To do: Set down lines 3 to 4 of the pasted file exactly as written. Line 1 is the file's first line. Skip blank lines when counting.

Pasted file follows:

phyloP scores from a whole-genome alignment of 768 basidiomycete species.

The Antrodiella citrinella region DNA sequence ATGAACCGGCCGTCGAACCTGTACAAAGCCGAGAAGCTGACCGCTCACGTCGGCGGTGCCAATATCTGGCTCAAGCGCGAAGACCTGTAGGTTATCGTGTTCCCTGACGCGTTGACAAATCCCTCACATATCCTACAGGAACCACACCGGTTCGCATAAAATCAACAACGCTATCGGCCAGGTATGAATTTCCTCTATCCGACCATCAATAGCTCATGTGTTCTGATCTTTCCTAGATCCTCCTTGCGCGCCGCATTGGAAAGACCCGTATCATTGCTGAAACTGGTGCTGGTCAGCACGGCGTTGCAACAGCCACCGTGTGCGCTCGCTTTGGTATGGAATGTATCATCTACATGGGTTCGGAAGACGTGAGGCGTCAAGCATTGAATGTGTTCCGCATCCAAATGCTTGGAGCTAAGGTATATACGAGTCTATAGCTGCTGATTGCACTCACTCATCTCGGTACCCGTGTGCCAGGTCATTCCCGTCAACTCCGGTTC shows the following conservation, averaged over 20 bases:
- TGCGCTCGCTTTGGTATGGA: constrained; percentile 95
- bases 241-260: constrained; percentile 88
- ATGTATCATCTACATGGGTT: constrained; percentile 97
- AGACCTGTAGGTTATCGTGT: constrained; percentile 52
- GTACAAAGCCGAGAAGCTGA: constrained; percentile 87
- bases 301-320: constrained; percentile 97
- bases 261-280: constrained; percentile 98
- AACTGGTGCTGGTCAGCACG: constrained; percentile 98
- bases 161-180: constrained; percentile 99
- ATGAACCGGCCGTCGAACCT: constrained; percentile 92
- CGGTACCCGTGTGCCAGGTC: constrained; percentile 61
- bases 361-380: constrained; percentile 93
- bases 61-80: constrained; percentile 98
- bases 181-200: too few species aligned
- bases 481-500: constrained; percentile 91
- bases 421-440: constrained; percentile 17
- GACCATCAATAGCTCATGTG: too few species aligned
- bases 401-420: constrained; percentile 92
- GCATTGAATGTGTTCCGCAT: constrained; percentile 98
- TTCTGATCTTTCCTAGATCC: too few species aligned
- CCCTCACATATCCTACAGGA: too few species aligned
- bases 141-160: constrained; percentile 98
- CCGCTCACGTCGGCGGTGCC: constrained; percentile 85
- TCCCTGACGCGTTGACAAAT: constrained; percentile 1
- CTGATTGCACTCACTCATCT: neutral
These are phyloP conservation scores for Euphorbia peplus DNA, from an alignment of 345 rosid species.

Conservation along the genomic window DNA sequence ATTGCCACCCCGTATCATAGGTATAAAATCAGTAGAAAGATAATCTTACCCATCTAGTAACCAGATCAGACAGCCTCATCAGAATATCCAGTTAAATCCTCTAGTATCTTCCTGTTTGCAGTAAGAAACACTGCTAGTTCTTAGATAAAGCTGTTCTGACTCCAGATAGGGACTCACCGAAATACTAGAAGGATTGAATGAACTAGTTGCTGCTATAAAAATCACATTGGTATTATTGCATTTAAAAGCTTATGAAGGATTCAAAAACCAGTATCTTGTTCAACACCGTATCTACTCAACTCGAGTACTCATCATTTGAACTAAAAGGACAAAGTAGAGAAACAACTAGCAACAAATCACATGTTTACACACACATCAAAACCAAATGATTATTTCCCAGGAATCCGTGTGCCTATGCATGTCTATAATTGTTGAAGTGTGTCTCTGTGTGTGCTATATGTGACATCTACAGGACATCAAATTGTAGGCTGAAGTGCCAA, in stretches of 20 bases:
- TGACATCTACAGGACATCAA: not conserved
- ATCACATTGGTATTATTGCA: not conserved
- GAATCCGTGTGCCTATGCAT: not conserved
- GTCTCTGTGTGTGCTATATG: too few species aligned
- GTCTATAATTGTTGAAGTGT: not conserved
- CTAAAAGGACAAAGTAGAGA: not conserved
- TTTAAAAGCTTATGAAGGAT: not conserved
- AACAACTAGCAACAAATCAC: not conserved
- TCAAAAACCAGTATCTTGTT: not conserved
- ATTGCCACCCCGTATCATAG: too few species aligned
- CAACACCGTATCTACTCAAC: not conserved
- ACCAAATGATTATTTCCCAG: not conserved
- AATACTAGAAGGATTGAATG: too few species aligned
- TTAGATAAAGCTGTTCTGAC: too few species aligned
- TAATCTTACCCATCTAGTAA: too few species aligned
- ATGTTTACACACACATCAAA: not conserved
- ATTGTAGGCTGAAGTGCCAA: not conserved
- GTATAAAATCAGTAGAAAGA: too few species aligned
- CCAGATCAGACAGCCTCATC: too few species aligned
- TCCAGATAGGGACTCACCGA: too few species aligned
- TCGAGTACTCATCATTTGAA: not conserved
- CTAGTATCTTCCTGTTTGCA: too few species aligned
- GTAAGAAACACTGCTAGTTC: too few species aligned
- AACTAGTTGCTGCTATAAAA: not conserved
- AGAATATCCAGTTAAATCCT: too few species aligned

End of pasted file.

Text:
- TGCGCTCGCTTTGGTATGGA: constrained; percentile 95
- bases 241-260: constrained; percentile 88